Columbian Exchange T Chart

Columbian Exchange T Chart
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Age of Exploration Lesson Plans

The Age of Exploration in America

Lesson Plans by Matt Campbell

Before the 1400s, the 'Known World' was limited to Europe, parts of Africa, and parts of Asia. Learn more about the Age of Exploration with Storyboard That!




Age of Exploration in America

Storyboard Description

Age of Exploration / Age of Discovery - Columbian Exchange T-Chart

Storyboard Text

  • TURKEYS
  • "NEW WORLD" TO THE "OLD WORLD"
  • HORSES
  • "OLD WORD" TO THE "NEW WORLD"
  • The turkey is native only to North America. The spread of the turkey happened rapidly as European and Mexican societies integrated the bird into their diets. Although many associate this odd looking bird with the Pilgrims, the turkey was brought to Europe prior to the landing at Plymouth.
  • CORN
  • Horses were brought to the New World by early European explorers. Breeds like the mustang quickly became an instrumental element in Native American culture. Used for both transportation and hunting, the importation of horses to America allowed the expansive continent to be much more navigable.
  • COFFEE
  • Corn, or maize, is a grain plant domesticated by the Native Americans. The corn we know today was not always so large. With brilliant agricultural planning, Native Americans were able to create a hybrid of plants that we recognize today as corn.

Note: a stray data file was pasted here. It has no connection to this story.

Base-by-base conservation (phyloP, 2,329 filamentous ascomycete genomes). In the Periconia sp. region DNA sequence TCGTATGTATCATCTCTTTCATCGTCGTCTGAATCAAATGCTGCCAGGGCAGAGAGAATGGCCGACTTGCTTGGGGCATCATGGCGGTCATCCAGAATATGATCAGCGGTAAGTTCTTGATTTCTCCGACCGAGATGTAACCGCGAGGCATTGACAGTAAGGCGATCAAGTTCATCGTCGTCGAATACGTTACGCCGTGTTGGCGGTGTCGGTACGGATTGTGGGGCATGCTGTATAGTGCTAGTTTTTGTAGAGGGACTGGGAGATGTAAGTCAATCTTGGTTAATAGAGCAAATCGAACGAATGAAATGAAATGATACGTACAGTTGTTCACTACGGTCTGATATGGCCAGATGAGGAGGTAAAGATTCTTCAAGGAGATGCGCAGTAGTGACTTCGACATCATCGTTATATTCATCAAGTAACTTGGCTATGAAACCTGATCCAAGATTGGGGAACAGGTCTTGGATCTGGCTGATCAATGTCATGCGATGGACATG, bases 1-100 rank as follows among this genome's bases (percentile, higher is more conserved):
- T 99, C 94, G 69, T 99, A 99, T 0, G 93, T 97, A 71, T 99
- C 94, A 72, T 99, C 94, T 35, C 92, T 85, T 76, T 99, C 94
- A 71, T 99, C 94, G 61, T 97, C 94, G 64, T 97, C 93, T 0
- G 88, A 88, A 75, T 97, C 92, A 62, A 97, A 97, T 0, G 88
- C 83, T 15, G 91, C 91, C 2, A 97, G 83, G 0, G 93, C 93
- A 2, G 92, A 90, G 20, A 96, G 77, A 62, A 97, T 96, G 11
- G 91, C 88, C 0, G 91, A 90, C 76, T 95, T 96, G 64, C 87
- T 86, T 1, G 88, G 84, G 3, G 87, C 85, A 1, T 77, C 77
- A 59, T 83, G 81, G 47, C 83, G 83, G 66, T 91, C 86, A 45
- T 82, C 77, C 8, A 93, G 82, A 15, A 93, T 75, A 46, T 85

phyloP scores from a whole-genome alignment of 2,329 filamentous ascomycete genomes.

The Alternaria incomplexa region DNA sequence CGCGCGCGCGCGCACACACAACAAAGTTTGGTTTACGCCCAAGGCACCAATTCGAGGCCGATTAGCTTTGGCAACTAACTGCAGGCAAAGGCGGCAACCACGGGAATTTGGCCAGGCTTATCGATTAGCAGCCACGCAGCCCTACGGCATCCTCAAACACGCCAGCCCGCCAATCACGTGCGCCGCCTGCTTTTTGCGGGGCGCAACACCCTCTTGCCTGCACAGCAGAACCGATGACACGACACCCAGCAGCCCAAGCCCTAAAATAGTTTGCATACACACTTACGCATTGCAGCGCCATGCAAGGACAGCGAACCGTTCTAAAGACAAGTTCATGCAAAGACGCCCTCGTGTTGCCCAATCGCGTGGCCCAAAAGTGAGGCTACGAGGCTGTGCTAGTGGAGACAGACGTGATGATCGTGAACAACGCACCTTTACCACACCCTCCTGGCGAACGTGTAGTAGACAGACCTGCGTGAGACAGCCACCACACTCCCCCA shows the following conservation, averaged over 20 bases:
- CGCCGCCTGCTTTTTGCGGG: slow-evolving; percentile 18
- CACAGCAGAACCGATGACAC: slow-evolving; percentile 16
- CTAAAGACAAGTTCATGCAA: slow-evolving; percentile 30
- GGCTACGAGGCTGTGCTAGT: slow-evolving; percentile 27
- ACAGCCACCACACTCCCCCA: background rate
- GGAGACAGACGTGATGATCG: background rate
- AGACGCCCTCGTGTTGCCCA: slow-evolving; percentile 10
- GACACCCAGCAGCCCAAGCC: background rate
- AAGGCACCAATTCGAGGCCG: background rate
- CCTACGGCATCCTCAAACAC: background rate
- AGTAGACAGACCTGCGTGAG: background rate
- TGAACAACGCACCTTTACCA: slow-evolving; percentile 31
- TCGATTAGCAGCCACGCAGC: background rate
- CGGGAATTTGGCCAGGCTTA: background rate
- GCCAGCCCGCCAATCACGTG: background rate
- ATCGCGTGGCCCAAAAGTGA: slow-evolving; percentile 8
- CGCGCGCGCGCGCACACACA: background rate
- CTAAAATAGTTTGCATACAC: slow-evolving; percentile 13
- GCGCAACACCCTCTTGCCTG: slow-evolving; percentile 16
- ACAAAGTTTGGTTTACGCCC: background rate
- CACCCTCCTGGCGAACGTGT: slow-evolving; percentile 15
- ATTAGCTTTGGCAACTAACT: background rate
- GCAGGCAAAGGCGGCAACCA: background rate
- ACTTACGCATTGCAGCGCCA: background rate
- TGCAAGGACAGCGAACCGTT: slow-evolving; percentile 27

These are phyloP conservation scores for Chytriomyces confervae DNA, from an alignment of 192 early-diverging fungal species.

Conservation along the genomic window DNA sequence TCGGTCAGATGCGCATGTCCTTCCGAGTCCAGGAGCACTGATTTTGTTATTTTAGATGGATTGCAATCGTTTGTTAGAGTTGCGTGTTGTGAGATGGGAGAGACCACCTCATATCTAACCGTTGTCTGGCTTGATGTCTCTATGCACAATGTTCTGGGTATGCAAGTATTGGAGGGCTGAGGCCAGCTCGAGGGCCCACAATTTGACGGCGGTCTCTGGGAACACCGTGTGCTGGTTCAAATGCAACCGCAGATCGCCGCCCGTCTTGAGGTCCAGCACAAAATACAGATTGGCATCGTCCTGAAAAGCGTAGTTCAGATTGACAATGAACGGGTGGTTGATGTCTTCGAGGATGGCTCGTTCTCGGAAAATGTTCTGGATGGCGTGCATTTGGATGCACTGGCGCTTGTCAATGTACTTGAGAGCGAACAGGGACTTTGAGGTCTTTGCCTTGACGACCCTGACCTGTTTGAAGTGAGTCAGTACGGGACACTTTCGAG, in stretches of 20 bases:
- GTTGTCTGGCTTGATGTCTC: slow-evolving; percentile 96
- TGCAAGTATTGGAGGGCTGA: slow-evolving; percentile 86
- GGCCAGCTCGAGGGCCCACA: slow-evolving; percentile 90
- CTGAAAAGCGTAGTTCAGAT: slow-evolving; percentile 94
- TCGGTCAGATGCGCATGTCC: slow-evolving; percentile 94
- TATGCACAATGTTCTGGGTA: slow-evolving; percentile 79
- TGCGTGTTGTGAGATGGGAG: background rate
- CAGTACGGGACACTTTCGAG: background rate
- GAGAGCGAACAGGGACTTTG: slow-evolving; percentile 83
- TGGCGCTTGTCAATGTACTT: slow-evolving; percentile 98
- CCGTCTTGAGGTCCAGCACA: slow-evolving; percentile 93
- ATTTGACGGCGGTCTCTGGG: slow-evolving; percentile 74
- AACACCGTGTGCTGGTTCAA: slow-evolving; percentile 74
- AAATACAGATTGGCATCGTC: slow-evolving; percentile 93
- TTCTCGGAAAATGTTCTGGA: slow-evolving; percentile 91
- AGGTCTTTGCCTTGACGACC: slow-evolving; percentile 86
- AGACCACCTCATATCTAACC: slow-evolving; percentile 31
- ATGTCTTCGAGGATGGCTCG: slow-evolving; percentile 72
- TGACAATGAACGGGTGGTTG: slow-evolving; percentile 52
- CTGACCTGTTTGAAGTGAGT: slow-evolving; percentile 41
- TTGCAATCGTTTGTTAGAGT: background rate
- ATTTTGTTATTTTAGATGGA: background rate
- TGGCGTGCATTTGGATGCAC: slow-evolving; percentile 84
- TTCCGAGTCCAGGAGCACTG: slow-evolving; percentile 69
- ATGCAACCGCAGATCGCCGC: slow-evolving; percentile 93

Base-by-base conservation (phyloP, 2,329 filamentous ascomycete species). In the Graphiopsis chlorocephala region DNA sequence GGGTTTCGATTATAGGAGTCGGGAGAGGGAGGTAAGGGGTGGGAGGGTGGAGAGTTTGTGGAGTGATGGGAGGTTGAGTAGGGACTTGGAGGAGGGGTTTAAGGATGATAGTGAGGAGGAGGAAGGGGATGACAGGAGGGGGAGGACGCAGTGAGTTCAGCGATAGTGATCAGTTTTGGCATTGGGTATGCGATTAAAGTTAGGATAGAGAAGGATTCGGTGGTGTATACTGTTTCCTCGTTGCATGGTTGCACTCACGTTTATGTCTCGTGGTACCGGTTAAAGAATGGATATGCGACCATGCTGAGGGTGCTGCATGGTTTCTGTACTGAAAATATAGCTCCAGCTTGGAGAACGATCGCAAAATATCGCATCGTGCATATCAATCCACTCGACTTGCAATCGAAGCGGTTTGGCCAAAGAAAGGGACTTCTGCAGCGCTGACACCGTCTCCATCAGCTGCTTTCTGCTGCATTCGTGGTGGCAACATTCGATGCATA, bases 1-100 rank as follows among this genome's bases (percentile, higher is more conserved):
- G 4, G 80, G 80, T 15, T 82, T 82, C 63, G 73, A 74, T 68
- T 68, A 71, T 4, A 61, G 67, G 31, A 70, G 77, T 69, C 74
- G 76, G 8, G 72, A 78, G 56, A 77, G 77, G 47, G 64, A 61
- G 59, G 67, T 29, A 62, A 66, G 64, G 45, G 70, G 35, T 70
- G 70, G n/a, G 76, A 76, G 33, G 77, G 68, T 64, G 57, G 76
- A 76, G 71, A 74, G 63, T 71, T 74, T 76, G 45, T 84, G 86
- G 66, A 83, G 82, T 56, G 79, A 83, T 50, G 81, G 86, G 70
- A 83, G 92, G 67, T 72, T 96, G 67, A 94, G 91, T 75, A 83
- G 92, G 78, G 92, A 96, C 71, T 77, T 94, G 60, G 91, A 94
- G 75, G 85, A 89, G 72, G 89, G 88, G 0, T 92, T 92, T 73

• TOBACCO
  • Long before Americans went out on a coffee break, coffee was a staple crop throughout the Middle East. Dating back to the 16th century, coffee spread throughout Persia, Turkey, and Africa before making its way to the Americas.
  • INFECTIOUS DISEASE
  • Smallpox, Influenza, Typhis, Measles
  • The addictive and harmful plant, tobacco, dates back to 1400 BCE in Mexico. Upon the arrival of the European settlers, this plant quickly became a European custom. Early American colonists made a considerable amount of money exporting the crop to Europe, and soon the crop became the most sought-after in the world.
  • TOMATOES
  • No other aspect of the Columbian Exchange had the same impact as infectious diseases. Although historians have debated the exact statistics, it is estimated that, due to a lack of immunity, the Native American population decreased by 90% within 300 years after initial contact with Europeans.
  • SHEEP
  • Long before pasta and lasagna graced the European dinner table, tomatoes were a native crop to North America. Similar to other American crops, once the tomato was introduced to Europeans, it greatly increased their caloric intake, which lead to a healthier and stronger society.
  • The sheep has been important to the welfare and economy of Europeans for thousands of years. Sheep have been used throughout history for their meat and wool for clothing. Once introduced in America, Natives began using the wool for clothing and insulation.
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